Models for corporate-startup collaboration
Due to the increasingly important role startups play in corporate innovation, research has been conducted on different ways corporates collaborate with startups. In 2015, Weiblen and Chesbrough (2015) introduced a typology of different corporate-startup collaboration models. The framework used two dimensions; the direction of the innovation flow (from the “outside-in” or from the “inside-out”), and if the large firm take equity or not in the startup. Based on several-years' empirical study of 30 large firms' collaboration with startups, Alänge and Steiber (2019) later validated and expanded Weiblen and Chesbrough (2015) typology by introducing four additional models for corporate-startup collaboration. The end result became a typology including eight different models for corporate-startup collaboration, clustered into four main categories of corporate-startup collaboration models (Alänge and Steiber, 2019). The four categories and eight models are:
Outside-In and Equity based: Corporate Venture and Corporate Acquisition
Inside-Out and Equity based: Corporate Incubator and Internal Accelerator
Outside-In and Non-Equity based: Co-creation and Co-location
Inside-Out and Non-Equity based: Platforms and Startup Programs
Below each category and its models will be briefly described.
Category 1: Outside-in and equity based
A corporate venture unit is investing in external startups of strategic interest, which may be acquired at some point. Acquisition in general is a common way of obtaining assets developed elsewhere – including technology, talent, competencies, and/or patent portfolios (Steiber and Alänge, 2013b).
Category 2: Inside-out and equity based
Large firms have realized the need for rapid learning, and therefore use probe-and-learn processes with success, primarily in computing and Internet companies (Lynn et al., 1996; Brown and Eisenhardt, 1998; Steiber and Alänge, 2013a, 2015). More recently, the work of Steve Blank and Eric Ries (Blank, 2005; Ries, 2011) has popularized the “lean startup” methodology, which has influenced the design of corporate incubators, where internal ideas may lead to spinout companies, which put internal assets to use and can also potentially be re-acquired later. In contrast to a corporate incubator, an internal accelerator can be viewed as an intensive, brief program in which cohorts of internal idea providers are trained to take their ideas further. These accelerators are focused on very early-stage innovation, and in many cases on contributing to a shift toward an entrepreneurship and innovation culture in respective corporation.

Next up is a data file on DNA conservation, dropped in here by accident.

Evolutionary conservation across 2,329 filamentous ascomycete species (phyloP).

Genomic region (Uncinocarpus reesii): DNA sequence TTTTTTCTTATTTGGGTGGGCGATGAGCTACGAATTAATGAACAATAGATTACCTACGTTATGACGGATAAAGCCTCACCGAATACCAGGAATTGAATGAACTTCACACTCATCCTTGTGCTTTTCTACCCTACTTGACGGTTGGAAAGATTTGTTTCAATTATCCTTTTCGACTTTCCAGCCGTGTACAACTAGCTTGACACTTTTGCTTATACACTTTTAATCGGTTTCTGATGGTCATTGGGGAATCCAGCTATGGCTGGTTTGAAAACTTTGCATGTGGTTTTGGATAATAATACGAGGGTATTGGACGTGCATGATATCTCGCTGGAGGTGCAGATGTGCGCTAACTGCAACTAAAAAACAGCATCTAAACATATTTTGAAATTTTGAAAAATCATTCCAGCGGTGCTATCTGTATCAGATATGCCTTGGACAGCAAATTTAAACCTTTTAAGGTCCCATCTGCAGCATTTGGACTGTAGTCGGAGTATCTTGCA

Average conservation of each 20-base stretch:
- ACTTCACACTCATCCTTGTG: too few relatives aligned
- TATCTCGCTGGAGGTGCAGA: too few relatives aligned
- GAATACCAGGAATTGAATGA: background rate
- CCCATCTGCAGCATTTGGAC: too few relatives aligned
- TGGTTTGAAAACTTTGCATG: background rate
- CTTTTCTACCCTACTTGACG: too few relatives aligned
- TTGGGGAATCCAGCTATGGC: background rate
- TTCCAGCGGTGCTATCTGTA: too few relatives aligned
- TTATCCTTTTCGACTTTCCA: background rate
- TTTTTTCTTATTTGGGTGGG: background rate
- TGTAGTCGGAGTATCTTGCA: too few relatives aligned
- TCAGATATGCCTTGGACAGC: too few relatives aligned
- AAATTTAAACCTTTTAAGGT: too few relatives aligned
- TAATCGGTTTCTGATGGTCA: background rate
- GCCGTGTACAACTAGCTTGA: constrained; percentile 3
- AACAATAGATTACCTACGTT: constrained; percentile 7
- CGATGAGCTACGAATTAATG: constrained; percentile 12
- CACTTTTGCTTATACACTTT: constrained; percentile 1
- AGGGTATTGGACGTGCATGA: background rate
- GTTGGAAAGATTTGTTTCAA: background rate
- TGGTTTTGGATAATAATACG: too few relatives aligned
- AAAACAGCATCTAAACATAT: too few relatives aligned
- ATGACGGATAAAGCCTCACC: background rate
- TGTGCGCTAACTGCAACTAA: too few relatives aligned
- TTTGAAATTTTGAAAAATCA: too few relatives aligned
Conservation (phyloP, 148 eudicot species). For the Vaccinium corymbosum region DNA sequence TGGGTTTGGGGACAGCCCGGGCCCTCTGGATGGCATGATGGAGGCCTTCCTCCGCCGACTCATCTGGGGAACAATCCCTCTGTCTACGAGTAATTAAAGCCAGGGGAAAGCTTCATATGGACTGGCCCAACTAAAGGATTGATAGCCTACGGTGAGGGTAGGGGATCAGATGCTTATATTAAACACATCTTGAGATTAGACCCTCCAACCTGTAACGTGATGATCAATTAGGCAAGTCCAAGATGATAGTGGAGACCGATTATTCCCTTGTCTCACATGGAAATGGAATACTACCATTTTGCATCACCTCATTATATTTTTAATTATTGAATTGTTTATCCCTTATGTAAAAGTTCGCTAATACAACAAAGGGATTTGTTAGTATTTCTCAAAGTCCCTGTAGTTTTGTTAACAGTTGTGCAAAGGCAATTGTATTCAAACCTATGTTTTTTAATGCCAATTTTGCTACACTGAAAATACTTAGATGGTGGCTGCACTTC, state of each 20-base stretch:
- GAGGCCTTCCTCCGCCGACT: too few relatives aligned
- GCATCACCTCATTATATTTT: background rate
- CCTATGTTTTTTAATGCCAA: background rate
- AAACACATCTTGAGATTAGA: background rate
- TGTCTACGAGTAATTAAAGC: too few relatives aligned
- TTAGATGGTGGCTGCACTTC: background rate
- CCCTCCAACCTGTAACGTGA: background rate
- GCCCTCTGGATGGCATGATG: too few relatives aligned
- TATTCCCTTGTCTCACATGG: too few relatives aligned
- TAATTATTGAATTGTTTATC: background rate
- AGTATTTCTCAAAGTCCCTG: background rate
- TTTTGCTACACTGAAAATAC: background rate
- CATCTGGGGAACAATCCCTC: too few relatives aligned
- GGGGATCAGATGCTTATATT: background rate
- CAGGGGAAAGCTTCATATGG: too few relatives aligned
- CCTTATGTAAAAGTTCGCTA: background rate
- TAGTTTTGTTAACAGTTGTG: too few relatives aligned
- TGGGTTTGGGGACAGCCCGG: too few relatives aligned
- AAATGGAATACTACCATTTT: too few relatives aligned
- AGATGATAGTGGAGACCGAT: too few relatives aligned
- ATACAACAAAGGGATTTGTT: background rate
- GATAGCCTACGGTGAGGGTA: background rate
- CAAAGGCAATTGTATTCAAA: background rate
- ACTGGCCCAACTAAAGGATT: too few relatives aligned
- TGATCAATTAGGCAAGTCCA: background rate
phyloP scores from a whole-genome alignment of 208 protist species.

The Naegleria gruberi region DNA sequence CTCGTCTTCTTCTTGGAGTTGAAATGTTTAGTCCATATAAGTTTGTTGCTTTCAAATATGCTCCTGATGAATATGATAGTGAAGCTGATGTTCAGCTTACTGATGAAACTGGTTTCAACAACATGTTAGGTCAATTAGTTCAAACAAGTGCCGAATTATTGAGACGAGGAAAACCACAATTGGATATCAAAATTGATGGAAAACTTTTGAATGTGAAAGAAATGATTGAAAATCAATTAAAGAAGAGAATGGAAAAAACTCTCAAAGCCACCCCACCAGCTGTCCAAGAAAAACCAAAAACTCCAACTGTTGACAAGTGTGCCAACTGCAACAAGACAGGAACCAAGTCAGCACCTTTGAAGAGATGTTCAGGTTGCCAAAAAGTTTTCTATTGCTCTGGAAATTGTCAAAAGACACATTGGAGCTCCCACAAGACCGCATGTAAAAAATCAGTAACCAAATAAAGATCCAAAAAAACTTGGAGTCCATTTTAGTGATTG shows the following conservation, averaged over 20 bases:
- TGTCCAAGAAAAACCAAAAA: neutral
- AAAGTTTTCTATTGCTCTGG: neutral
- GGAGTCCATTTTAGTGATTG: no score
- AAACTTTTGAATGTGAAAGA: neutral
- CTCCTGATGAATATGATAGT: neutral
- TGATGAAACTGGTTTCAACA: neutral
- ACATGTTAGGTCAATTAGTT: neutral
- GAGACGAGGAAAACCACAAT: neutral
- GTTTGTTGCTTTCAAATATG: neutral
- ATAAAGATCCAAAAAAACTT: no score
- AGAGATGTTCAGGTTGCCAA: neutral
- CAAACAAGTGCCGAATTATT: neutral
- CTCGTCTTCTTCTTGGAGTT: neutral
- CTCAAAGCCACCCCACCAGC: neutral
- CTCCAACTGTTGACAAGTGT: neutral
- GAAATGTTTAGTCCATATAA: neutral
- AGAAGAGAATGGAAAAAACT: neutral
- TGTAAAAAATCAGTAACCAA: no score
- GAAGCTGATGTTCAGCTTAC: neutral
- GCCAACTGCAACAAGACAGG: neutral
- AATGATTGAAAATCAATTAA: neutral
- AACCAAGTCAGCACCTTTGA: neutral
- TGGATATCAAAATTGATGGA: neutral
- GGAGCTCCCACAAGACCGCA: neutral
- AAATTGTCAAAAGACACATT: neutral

Category 3: Outside-in and non-equity based
Recently there has been a growing interest in co-creation through open innovation (OI) units at large firms. This function usually does not, in itself, involve investments in startups. Rather it involves interaction with them to mediate access to ideas, innovations, and competencies (Steiber and Alänge, 2013b). The function (or parts of it) can be performed by a dedicated Open Innovation unit or by various internal units such as technology offices, IP offices, and industry solution labs (Gassmann and Enkel, 2004). Another form of co-creation is crowdsourcing ideas from broad populations of developers, makers, and/or users. Crowdsourcing of ideas is increasingly practiced, both within organizations and in larger communities, and there are two basic approaches to it, a clearly defined problem can be presented for solution, or general challenge areas for innovation can be presented to invite broader idea generation. Terwiesch and Ulrich (2009) argued for the use of innovation tournaments to systematize the sensing, screening and evaluation. Another form of co-creation involves hackathons at large firms, or even physical locations, where idea providers/startups can generate, prototype, or further develop their ideas within a very short time.
Some large firms have created labs or workspaces for small firms in their vicinity (“the corporate version of the Maker Movement”). The idea in many of these cases is to co-locate, so the small firms can benefit from access to the larger firms' competencies and resources, while the larger firms develop relationships that could provide useful innovation inputs (Remneland Wikhamn and Styhre, 2017). Co-location has also been used with software developers, to stimulate them to write applications based on the large firm's software. This can expand the market reach of the software while helping the large firm develop its ecosystem (Gawer and Cusumano, 2014).
Category 4: Inside-out and non-equity based
By platforms it is meant a large firm's proprietary platform, e.g. Android or iOS, and the primary purpose of setting up a Startup Program is for the large firm to support entrepreneurs with access to the large firm's products, services, or other assets.
In summary, these four categories and eight different models are examples on how large firms utilize startups to access new or complementary assets and resources, important for corporate innovation in general, and specifically for their digital transformation.
A framework for digital technology-enabled business transformation
Referring back to the dynamic capabilities framework, it pinpoints three separate functions that need to be performed at the enterprise level to sustain success: sensing, seizing, and re-configuring (Teece, 2006). With sensing, the author refers to activities such as; identifying and interpret opportunities or threats. Seizing opportunities is to mobilize resources and provides decision rules for how the company can act to capture the opportunity and with re-configuring the author refers to the firm's constant renewals or major transformations needed due to changes in the external environment. According to Teece (2018), the main challenge in the context of digital transformation of corporations, is not the incremental innovations due to digital technologies, but to fully exploit the new technologies' transformative potential (Teece, 2018).